Ben Evardone was a young aide to Transportation and Communications Secretary Oscar Orbos when Oca moved to modernize the bus industry in 1988-89. The modernization was simple and straightforward. Bus operators, in the metropolitan areas and the provinces, were given incentives to “refleet”—which meant junking the old buses for new, fuel efficient ones.
There was also nothing lavish or fancy about the incentives in the program, just the opportunity to acquire new buses under softer and longer repayment terms. Ben still recalls the giddiness and enthusiasm that attended the partnership and how it led to the physical purge of obsolete, diesel-guzzling buses from metropolitan and provincial roads. And Oca Orbos did that without issuing a single press release.
The success of the program was not the only thing that is remembered by Mr. Evardone, now a congressman. It was the fact that the modernization program came after long year of neglecting the sector. And the additional fact that no such similar program has ever been initiated by the government ever since. In short, except for that one single program in 88-89, there was only nada, zilch, zero in terms of incentivizing the anchor of the country’s mass transport system.
You have to always be conscious of the context, Rep. Evardone says. This is a sector that currently carries very close to 100 percent of the commuters moving between the various Luzon provinces and Metro Manila because of the small market share of the PNR. While the LRT/MRT service is very popular, buses still carry the bulk of the commuters moving between Metro Manila routes, he added.
Yet, the anchor of the mass transport system has zero, zilch, nada attention from government, according to Mr. Evardone, who recently proposed the granting of emergency powers to President Aquino to attend to the pressing needs of two sectors—mass transport and power. These two have problems that make them close to breaking point and on the discussion table are mere patchworks and palliatives.
In fact, the only program for the bus industry is the construction of so-called integrated transport terminals, which purpose is to ban the entry of provincial buses into Metro Manila major roads through waiting stations outside of the city. It is not remotely connected to improving the mass transport system. It is a traffic decongestion program.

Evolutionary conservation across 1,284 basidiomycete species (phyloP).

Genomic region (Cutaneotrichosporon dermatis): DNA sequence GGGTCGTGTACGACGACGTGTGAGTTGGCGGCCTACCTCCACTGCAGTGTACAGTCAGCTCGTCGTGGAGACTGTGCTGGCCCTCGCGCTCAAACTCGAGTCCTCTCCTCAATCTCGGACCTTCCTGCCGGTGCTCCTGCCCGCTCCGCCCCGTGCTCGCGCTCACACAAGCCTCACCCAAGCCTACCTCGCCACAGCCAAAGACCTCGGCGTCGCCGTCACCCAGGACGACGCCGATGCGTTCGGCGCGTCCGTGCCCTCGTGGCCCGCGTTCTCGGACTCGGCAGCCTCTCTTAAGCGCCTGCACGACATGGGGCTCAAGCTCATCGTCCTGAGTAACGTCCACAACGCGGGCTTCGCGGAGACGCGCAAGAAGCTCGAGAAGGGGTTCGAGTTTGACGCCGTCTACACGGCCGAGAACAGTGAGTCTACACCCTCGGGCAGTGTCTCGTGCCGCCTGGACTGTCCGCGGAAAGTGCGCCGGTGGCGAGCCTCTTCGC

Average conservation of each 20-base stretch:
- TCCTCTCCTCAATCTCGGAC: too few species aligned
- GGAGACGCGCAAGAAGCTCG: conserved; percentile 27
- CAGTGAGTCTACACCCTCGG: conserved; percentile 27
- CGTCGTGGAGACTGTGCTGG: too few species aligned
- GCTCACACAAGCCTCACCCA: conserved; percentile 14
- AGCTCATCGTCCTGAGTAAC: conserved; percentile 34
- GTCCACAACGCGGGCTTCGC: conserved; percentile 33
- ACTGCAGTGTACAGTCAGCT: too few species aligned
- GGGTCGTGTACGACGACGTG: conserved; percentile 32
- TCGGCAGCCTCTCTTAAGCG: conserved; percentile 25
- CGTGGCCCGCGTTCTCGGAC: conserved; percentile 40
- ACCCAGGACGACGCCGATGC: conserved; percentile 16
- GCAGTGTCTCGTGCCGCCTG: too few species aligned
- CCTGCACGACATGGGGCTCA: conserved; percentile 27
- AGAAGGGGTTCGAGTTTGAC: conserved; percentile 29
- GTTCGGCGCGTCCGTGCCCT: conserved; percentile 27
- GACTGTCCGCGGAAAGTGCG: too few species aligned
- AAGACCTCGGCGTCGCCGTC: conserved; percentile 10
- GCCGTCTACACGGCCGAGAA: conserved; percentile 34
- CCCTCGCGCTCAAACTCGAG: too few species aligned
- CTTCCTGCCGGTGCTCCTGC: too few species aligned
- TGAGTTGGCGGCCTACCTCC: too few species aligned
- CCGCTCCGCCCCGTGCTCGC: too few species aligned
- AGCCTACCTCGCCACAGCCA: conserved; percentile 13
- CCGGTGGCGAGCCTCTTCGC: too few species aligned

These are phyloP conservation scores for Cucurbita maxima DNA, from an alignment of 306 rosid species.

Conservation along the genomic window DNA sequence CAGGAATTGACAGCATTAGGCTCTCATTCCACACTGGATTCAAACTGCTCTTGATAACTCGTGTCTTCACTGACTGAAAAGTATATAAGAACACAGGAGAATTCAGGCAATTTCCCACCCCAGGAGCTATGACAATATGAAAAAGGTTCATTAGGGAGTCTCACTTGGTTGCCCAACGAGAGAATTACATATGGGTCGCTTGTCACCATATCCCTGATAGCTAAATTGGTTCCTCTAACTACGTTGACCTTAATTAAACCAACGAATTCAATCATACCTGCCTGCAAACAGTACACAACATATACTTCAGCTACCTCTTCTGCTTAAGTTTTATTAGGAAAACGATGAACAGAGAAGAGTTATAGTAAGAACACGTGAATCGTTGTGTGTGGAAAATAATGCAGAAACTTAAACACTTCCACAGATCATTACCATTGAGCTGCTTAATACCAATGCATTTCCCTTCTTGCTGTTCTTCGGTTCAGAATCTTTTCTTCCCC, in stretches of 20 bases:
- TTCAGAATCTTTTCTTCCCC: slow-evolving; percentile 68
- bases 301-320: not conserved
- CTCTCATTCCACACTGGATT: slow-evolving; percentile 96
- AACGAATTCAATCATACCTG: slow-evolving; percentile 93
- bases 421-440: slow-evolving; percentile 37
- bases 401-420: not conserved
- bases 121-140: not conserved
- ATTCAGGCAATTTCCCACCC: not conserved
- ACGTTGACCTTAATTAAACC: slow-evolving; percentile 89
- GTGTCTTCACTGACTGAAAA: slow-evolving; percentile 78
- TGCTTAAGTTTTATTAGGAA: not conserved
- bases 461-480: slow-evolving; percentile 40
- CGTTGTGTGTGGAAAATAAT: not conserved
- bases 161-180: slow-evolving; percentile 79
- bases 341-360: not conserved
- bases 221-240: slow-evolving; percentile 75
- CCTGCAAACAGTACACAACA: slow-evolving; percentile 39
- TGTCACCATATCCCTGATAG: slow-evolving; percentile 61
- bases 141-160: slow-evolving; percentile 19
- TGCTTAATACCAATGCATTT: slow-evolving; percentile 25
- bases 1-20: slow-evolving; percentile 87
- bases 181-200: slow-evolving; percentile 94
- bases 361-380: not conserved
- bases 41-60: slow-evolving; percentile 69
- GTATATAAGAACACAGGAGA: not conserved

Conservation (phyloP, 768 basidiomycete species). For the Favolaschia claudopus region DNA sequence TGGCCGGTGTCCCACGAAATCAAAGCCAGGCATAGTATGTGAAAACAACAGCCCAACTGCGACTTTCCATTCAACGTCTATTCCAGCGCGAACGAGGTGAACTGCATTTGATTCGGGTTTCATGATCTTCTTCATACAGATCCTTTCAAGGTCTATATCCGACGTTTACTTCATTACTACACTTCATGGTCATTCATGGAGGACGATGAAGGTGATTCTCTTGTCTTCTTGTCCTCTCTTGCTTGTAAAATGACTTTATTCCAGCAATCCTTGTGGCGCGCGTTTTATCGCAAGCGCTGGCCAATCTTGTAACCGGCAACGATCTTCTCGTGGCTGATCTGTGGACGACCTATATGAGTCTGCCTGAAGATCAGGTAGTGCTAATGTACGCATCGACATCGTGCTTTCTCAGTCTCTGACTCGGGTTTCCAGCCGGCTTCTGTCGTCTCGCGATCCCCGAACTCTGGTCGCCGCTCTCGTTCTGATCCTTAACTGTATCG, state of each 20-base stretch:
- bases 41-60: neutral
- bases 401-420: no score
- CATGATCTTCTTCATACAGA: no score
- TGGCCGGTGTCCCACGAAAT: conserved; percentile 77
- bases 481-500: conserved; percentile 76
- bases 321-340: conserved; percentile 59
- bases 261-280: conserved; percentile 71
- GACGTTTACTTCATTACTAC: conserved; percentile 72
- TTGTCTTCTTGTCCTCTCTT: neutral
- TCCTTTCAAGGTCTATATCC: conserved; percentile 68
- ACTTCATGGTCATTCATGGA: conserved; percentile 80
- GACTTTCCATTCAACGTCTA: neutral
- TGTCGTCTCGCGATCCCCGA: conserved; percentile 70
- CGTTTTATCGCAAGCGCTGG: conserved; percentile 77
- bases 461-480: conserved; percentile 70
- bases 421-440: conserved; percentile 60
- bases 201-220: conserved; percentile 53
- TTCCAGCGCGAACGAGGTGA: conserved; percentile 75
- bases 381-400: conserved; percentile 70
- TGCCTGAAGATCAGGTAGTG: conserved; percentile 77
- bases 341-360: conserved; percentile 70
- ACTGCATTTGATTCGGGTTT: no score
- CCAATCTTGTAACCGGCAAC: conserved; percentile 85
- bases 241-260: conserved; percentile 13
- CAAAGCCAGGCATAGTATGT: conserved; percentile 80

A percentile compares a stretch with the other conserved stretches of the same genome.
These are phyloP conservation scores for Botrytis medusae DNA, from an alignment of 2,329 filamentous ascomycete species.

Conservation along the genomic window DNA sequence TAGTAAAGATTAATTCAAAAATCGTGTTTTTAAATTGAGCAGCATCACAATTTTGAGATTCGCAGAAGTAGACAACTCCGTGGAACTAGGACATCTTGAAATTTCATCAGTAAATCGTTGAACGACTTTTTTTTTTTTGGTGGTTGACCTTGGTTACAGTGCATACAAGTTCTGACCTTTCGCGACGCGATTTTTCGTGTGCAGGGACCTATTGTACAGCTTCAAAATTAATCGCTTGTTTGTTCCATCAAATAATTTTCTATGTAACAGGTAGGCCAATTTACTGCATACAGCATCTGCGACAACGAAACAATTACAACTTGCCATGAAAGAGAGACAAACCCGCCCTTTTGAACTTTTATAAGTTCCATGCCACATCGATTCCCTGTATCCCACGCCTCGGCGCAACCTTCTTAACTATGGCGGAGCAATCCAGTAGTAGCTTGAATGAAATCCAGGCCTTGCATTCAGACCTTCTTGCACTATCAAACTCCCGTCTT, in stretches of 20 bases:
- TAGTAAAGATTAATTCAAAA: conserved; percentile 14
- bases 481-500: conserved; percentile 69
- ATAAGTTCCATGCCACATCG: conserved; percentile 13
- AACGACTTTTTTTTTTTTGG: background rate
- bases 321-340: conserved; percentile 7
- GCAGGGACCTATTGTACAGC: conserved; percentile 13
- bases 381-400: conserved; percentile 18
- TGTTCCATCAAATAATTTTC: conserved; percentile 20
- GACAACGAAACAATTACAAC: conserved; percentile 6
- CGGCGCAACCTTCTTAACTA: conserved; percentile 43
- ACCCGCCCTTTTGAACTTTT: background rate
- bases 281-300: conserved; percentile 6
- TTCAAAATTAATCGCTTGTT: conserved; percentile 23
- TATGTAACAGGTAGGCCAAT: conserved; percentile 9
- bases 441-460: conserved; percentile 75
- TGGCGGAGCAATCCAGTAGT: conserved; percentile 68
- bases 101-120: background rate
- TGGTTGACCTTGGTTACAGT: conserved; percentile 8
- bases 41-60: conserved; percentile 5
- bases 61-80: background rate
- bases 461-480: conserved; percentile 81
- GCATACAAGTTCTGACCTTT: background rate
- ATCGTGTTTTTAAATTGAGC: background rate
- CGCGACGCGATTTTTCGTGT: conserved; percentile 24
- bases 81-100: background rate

The integrated transport terminal concept essentially belonged to 20th century and no sane transport planners in the world still cling to this useless transport planning orthodoxy. Developed economies are now giving the roads and tracks to mass transport and in areas like Singapore, the buses have more right to the roads than the car of the prime minister.
It is obsolete, anti-poor and anti-development. It makes no economic sense at all. Yet, it is the only other thing that is close to a mass transport policy, the other one being the beefing up of the MTR/MRT service.
With the context crystal-clear , can you blame Mr. Evardone from proposing a laser-like focus on the mass transport problems and seeking an urgent presidential intervention to do something about it?
Ok, several lawmakers had opposed the proposal. And it is clear that the proposal would not take off. But you have to see where Mr. Evardone is coming from. That something urgent and draconian has to be done to ease the twin problems of mass transport and power rate hike/shortages.
Even with his proposal opposed, Mr. Evardone has done the country a service with his proposal. He has alerted the nation on the dangers of not attending to the two problems of mass transport and power. And the solutions should not be the same old, old formulations.
The laser-like attention to mass transport would, at the very least, expose the utter bankruptcy of policy formulation in many critical areas and concerns. The government is now experimenting on a transport terminal at the Coastal Mall for buses carrying Cavite-based passengers who make their daily commute to Manila. The results: passengers pay more in terms of fares. The hassles and suffering of passengers that had to take double or triple rides to reach their destination have been horrible. The impact of the experiment on traffic flow in Manila? Zero.
The government, it appears, blames mass transport for every traffic woe in the metropolitan areas. How about blaming the Porches , the kind favored by the Napoles family? Or luxury cars . Or the entry level-cars. The average load of cars is one and a half, in contrast to the 35 to 50 per trip of the buses. While car sales have been soaring, the grant of new provincial bus franchises has been effectively frozen for decades.
Why, the Philippines is perhaps the only country in the world that has been bludgeoning its anchor for mass transport and equating it with all forms of evil. The penalty imposed on Melissa Lim, the operator of Don Mariano , for example , was too brutal and bordering on Old Testament punishment. I will deal with this more extensively later.
The focus on the power situation will hopefully lead to the review of the EPIRA, especially the ordure that comes via cross ownerships in the energy sector . In developed economies , there are too very few unpredictable in the power supply sector as suppliers prepare for the worst and all eventualities . There is always standby power to make up for what wattage could not be served.
Here, there are always emergencies and externalities that are invoked to distort pricing and short-cut supply.
The policy debate made possible by Rep. Evardone’s emergency powers proposal—while it may not lead to the grant of such powers—would hopefully reverse the lethargic and orthodox policy approaches to both mass transport and power.